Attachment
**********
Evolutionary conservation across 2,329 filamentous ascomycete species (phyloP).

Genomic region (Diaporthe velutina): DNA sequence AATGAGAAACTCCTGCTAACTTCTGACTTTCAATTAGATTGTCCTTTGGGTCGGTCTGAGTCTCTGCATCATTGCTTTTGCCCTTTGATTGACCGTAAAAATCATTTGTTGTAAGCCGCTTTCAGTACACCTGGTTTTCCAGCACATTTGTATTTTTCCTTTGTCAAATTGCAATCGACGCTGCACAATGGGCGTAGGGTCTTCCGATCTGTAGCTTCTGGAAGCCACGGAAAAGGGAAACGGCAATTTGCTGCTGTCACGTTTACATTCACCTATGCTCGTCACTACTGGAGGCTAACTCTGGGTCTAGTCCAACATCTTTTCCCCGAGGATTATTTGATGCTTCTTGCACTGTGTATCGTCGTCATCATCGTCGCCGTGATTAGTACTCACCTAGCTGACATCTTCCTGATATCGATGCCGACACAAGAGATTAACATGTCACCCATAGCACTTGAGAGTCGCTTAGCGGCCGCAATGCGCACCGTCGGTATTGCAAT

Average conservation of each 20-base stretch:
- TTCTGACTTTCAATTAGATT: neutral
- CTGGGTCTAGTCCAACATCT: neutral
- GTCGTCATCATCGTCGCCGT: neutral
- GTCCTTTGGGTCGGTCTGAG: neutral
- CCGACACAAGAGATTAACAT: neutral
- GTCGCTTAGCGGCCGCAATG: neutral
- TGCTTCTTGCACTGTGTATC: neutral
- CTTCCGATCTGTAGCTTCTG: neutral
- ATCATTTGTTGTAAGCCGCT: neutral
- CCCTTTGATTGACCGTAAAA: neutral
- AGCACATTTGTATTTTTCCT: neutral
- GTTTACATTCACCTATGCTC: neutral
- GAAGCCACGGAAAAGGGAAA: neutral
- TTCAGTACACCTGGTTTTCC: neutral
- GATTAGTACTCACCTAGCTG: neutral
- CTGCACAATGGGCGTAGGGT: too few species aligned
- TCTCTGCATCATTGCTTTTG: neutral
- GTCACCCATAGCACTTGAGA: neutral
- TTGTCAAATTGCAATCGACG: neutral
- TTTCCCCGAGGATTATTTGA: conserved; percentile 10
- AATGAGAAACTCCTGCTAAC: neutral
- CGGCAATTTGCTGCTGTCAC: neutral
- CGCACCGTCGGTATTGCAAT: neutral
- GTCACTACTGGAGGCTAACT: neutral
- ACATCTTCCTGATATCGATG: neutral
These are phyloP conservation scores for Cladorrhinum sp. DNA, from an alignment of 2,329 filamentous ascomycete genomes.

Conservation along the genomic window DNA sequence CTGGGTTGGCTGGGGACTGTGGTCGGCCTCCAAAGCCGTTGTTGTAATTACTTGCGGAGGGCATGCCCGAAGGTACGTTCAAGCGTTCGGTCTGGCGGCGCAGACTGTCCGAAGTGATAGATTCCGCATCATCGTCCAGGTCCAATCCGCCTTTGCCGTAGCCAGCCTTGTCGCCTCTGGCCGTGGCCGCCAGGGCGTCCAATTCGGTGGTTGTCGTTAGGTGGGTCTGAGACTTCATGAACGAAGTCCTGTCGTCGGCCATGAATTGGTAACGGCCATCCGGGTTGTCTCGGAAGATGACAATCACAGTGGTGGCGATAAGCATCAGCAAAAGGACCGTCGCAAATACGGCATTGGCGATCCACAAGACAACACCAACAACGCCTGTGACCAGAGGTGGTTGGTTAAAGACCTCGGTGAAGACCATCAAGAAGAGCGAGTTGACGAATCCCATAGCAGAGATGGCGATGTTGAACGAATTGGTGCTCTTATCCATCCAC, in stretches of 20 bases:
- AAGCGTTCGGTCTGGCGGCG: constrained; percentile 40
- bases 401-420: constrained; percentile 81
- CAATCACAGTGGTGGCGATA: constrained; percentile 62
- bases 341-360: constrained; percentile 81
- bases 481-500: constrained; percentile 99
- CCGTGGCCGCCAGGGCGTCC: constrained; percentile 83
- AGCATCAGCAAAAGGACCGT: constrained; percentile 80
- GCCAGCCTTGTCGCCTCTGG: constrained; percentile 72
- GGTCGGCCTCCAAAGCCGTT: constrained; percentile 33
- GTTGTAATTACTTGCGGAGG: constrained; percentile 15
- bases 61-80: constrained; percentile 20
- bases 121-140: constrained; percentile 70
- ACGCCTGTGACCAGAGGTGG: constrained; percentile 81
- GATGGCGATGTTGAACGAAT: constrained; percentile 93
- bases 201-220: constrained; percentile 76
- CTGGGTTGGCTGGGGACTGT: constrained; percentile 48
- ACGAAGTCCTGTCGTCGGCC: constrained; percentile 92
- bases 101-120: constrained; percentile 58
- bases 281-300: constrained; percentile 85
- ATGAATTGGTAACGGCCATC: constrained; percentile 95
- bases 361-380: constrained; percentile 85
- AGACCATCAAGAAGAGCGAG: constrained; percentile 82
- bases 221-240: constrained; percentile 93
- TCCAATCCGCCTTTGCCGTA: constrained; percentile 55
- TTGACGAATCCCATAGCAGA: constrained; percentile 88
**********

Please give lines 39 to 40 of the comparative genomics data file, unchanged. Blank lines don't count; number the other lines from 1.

- GGTCGGCCTCCAAAGCCGTT: constrained; percentile 33
- GTTGTAATTACTTGCGGAGG: constrained; percentile 15